Some plants have funny names. Take Lamb's Ear, for instance. Funny name, but a neat plant. It's grown mainly for it's broad, woolly-soft, silvery leaves, but it also has this great ability to tolerate dry growing conditions. It doesn't seem to mind a bit of shade, either. Then in late spring it sends up stalks with clusters of furry buds interspersed with mini leaves that, if you look closely, really do look like lamb's ears. Soon little pink flowers burst forth and eventually turn into seed pods. It multiplies quickly after that, which makes it a really nice ground cover for those dry, shady areas where nothing much will grow. Here's the funny part about this plant: it can be used as toilet paper if you're ever lost in the woods. Good to know, right?! I like this plant for all those reasons, but I started growing it for another. It all started with a little black sheep. Doesn't it always? Here's the back story: I learned to spin wool into yarn in college, and once I married and settled into a home of my own, I decided to revisit that old hobby. So, being the farm animal addict that I am, instead of simply buying a spinning wheel and some pre-washed wool, I started by collecting sheep. The first one was a little black Shetland ram. He was soon joined by a couple of Shetland ewes, who in no time produced several Shetland lambs. They were sheared that spring so I could spin the wool on my spinning wheel. I didn't stop there, however. I love to incorporate themes on the homestead, and one day I happened across the markdown rack at a local garden center, and it was filled with Lamb's Ear. Just like that, another theme was born. I scored the entire rack of Lamb's Ear for $1.00!! As I was loading my purchase in the car, I was overwhelmed with visions of flower beds brimming with Lamb's Ear, a pasture full of cute little leaping lambs with ears, and me spinning to my heart's content in the midst of it all. See how it all goes together? Good. Maybe you could explain it to my husband...he's still trying to figure that one out.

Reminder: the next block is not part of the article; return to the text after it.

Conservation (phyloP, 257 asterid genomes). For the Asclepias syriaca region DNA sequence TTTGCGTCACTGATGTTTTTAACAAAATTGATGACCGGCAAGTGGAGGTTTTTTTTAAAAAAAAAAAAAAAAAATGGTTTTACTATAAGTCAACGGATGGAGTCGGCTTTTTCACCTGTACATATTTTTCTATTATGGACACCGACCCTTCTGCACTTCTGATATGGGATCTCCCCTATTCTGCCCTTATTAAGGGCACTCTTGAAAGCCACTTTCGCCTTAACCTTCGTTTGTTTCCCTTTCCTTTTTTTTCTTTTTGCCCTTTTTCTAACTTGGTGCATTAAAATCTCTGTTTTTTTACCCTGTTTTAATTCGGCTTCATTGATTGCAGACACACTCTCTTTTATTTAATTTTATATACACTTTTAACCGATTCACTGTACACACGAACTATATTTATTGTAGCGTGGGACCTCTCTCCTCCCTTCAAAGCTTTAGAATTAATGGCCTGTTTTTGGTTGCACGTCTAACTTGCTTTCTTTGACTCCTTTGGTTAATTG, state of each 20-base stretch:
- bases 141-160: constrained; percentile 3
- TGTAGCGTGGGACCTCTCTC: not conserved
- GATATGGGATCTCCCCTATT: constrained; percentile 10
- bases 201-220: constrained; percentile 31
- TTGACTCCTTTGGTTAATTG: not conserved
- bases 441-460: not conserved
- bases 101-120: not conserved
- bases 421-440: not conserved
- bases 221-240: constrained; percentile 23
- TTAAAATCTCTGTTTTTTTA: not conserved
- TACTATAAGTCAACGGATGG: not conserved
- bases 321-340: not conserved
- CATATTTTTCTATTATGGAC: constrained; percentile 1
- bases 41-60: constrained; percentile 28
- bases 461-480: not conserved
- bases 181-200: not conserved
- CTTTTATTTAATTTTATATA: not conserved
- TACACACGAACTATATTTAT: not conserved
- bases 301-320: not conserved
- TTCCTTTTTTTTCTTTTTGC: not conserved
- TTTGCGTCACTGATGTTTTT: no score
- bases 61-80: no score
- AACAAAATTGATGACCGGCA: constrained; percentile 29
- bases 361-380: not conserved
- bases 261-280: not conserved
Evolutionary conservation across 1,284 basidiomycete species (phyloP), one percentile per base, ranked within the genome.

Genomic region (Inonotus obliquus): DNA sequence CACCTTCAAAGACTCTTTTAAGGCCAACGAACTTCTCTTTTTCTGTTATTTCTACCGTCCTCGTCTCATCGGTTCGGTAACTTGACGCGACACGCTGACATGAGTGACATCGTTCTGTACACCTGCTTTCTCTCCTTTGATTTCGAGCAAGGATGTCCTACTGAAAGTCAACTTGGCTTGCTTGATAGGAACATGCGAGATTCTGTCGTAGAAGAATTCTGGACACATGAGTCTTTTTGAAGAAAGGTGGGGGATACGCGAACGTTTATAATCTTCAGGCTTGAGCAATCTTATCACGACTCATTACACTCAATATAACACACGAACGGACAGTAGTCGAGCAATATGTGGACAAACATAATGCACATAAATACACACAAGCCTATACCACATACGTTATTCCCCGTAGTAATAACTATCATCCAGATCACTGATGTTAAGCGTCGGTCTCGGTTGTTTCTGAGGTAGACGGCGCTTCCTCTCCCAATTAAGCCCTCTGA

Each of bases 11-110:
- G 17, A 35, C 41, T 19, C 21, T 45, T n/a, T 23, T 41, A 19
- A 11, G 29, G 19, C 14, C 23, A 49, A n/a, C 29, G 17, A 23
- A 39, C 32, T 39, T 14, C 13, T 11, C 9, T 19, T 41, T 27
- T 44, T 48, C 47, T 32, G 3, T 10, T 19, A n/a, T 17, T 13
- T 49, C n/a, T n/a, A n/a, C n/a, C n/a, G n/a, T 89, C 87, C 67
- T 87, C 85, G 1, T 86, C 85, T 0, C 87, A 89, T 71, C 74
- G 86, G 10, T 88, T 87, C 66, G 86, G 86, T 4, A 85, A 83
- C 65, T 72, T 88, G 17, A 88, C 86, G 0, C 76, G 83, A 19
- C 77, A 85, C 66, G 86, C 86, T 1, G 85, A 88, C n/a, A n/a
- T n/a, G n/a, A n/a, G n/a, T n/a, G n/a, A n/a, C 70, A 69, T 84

Lovely Lamb's Ear
It's Mulberry season on the homestead, so I've been obsessively shaking the tree for the last couple of weeks. Let me explain...Mulberries grow on trees, not bushes or plants. My mulberry tree is a Red Mulberry (even though the ripe berries are black), and it grows on a slope in my backyard. It fruits once a year mid-spring, and because the berries don't all ripen at once, the harvest lasts two or three weeks. Since the backyard is home to my chickens and is segmented by fences and pens, it's difficult to drag a ladder back there. It's near impossible to find level footing for the ladder, even if I manage to navigate it through all the obstacles. Thank goodness there's another way to harvest all those lusciously sweet berries. And it's actually the traditional way to do it--shake the tree and let them fall. All I do is spread a clean tarp on the slope below the branches, grab a limb, and give it a few strong tugs. I am rewarded with a shower of ripe berries raining down on the tarp--and me. All that's left is to gather the tarp and scoop the berries into the basket. The unripe berries will stay attached to the branches, so I give them a day or two to ripen before doing this again. On the off days when I don't shake the tree, I hand pick what few ripe berries I find as I pass under the branches during my morning stroll. When I return to the kitchen, I add them to my morning smoothie because they're brimming with nutrients, and they have a reputation for helping to prevent gray hair. Yes! Now do you see why I'm so obsessed? It's all about aging gracefully. And what a yummy way to do it!